Additional reporting by Sean Magee 

Jump race at Auteuil Racecourse in Paris.


Continental Europe: A pretty gloomy picture

By James Crispe

European jump racing is largely on the wane outside the big three countries of Britain, Ireland, and France.

In terms of races staged, the next most active country is Italy, though its 2012 figure of 171 is less than half the 399 run there 10 years earlier.

When prize money is paid promptly -- which rules out recent months -- most of the top Italian jump races are plundered by the French. Even everyday races often attract a large contingent of trainers and jockeys from the Czech Republic.

The Velká Pardubická, which rivals Aintree’s Grand National as the world’s most-feared steeplechase, towered above the other 153 jump races staged in the Czech Republic in 2012, although the industry there is not shrinking and has more active jump horses than Italy.

The key problem is that jump racing is more expensive to stage than racing on the level, and largely for this reason Germany is one of a number of European countries where the future of jump racing is in doubt. Just 24 chases and hurdles were staged there in 2013 compared with 181 in 1995.

One small glimmer of light among this darkness is provided by La Zarzuela Racecourse in Madrid, where, on February 24, 2013, Spain staged its first jump race in more than 20 years.

Velká Pardubická in the Czech Republic. Photo: David Tanecek (CTK via AP Images)


Japan: Home of the world’s richest jump race

By Naohiro Goda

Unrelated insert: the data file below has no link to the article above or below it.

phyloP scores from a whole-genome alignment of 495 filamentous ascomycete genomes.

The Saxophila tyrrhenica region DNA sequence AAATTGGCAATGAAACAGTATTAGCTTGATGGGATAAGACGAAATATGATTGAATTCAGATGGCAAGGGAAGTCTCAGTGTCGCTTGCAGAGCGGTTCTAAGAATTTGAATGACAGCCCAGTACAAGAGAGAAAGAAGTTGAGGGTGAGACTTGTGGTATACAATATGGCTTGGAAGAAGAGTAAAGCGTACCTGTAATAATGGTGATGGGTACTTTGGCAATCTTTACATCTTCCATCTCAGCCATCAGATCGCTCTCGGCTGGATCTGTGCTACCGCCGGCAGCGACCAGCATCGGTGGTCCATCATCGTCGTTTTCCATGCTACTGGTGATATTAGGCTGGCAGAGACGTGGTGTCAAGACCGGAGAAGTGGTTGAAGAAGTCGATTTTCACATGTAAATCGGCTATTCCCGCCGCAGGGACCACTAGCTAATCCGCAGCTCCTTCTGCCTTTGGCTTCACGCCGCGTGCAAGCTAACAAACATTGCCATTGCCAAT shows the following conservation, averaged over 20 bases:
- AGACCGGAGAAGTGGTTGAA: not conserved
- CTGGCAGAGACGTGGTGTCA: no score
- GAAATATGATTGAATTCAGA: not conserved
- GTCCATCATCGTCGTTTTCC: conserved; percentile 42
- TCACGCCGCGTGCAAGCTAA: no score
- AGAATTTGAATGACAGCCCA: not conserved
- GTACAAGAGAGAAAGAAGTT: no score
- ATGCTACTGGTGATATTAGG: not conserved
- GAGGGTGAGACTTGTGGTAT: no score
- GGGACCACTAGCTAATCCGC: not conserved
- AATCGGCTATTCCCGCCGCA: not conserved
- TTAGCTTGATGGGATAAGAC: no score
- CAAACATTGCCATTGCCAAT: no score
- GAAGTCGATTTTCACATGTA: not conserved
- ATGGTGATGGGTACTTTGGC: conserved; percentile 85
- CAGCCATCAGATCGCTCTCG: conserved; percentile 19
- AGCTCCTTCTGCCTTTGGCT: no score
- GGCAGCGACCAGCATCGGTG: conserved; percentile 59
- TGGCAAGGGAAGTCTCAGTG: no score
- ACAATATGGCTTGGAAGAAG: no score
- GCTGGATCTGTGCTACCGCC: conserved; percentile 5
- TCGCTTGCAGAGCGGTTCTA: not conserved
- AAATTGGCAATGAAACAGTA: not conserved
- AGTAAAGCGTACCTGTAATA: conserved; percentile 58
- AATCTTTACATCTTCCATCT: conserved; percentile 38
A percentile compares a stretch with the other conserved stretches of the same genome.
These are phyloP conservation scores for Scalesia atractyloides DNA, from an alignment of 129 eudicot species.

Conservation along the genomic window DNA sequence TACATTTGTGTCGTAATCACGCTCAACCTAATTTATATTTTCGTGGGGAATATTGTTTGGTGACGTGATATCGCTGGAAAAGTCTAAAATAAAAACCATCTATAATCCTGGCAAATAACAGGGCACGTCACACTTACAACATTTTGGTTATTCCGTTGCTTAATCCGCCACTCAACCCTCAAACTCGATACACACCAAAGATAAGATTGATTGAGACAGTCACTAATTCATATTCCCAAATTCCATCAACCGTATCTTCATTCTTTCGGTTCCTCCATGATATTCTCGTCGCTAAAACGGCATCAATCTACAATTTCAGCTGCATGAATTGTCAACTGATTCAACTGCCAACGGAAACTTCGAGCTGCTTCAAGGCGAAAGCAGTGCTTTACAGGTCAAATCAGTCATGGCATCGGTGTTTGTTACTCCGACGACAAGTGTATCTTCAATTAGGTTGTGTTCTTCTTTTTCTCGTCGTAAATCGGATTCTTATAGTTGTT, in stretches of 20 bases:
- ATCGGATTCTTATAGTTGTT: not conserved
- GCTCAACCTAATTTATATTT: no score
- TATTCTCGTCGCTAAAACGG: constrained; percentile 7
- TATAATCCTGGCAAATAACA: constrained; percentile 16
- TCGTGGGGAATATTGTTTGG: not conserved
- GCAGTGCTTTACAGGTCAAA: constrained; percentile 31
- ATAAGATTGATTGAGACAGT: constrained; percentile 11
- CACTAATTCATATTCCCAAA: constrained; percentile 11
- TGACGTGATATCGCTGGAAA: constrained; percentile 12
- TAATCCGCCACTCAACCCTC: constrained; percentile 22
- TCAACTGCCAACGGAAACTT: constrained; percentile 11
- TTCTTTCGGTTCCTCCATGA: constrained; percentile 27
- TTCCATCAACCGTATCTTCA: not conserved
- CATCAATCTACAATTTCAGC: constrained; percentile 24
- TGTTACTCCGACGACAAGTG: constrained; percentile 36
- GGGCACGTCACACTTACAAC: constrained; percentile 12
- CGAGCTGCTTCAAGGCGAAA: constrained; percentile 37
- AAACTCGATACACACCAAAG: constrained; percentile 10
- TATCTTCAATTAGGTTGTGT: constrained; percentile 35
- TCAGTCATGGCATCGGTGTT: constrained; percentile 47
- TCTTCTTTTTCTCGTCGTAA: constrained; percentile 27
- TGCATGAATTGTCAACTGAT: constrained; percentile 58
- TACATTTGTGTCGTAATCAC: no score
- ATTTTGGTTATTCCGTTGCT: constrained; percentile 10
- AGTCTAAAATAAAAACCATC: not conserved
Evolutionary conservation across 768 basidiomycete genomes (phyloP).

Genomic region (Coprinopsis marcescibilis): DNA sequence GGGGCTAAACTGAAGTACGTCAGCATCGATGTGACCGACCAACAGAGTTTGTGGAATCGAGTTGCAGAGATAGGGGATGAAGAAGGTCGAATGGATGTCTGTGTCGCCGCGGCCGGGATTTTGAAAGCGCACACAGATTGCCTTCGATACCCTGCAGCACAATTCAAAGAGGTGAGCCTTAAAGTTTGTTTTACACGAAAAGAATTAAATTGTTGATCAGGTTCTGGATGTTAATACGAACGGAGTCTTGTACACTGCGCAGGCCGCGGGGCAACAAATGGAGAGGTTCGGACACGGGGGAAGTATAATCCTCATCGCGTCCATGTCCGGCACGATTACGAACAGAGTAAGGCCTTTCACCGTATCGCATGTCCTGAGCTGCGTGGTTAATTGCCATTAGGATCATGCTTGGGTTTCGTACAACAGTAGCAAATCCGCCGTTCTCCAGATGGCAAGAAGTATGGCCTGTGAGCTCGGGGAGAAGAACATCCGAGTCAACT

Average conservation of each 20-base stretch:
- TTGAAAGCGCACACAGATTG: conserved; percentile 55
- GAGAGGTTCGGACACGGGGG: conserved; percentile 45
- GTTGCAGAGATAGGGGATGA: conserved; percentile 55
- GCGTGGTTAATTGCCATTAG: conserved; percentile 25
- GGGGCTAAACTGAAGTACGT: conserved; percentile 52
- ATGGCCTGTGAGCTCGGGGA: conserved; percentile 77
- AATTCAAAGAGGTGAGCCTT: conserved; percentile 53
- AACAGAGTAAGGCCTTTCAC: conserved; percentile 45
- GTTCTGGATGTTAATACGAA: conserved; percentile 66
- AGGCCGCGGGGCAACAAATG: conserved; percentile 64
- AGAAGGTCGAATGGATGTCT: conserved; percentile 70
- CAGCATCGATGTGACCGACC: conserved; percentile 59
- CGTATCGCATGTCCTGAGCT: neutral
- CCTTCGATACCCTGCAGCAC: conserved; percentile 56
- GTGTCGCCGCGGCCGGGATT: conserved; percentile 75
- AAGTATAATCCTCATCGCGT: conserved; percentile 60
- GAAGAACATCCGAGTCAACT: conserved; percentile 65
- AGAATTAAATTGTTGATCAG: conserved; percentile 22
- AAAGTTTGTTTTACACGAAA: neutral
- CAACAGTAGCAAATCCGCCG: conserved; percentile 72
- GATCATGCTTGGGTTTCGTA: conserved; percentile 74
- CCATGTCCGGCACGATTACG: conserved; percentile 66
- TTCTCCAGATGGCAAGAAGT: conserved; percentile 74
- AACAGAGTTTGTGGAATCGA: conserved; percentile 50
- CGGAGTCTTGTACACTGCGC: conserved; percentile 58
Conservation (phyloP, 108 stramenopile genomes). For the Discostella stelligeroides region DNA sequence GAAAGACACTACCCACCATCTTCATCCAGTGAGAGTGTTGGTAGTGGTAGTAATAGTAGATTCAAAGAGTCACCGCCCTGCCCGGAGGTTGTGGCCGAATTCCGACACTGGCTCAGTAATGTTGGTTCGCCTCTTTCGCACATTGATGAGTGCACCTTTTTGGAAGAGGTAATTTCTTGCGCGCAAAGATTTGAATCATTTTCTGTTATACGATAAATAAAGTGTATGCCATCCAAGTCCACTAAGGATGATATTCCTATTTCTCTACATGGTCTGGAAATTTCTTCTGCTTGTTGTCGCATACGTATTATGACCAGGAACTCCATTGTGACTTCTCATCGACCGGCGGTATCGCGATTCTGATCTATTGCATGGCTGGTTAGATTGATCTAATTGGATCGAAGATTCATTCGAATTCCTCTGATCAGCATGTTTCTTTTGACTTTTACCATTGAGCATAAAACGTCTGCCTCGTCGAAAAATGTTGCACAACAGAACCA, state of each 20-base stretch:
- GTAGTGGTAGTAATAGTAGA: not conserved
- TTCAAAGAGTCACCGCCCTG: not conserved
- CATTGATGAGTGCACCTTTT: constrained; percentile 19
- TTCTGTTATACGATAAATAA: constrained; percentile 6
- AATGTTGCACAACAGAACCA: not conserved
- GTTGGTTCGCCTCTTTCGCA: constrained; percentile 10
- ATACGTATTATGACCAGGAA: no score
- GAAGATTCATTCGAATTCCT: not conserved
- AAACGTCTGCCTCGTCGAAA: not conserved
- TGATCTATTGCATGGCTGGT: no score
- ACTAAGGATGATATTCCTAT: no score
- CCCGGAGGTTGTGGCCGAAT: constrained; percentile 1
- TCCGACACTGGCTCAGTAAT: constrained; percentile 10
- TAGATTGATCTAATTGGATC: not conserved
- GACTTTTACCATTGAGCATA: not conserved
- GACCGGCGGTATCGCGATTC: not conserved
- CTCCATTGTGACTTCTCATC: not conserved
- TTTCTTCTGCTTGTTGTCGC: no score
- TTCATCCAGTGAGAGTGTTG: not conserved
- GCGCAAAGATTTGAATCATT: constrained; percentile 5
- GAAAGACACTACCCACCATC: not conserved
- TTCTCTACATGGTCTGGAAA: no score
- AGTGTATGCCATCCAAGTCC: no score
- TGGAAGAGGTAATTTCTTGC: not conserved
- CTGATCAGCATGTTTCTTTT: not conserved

Unlike the flat, there is no midsummer off-season for jumps racing in Japan, and meetings are organized throughout the year. These include the high-summer meetings at Niigata and Kokura, where midday temperatures are usually higher than 90 degrees Fahrenheit.

Of the 3,454 races organized by the JRA in 2012, only 133 or 3.85 percent were over jumps. Most jumpers also run regularly on the Flat, although they tend not to be high class in that code. The average field size for jump races in 2012 was 12.65, compared with an average of 14.48 for Flat races.

The most prestigious jump race in Japan is G1 Nakayama Grand Jump in April, which carries atotal purse of ¥124,100,000 ($1.24 million) making it the most valuable jump race in the world. This may be a smaller prize than any G1 on the flat in Japan but it’s plenty appealing enough to encourage British and Irish trainers to have a crack at it.

Indeed, the Japanese jackpot was finally won by Europe when Blackstairmountain, trained by Ireland’s leading jumps trainer Willie Mullins and ridden by Ruby Walsh, beat 15 rivals to bring his owner a juicy £433,843 ($725,646). Mullins was reported as saying that the Grand Jump “would suit what we call ‘a summer horse,’ and it took me a few years to find a horse good enough.” Worth the wait, though.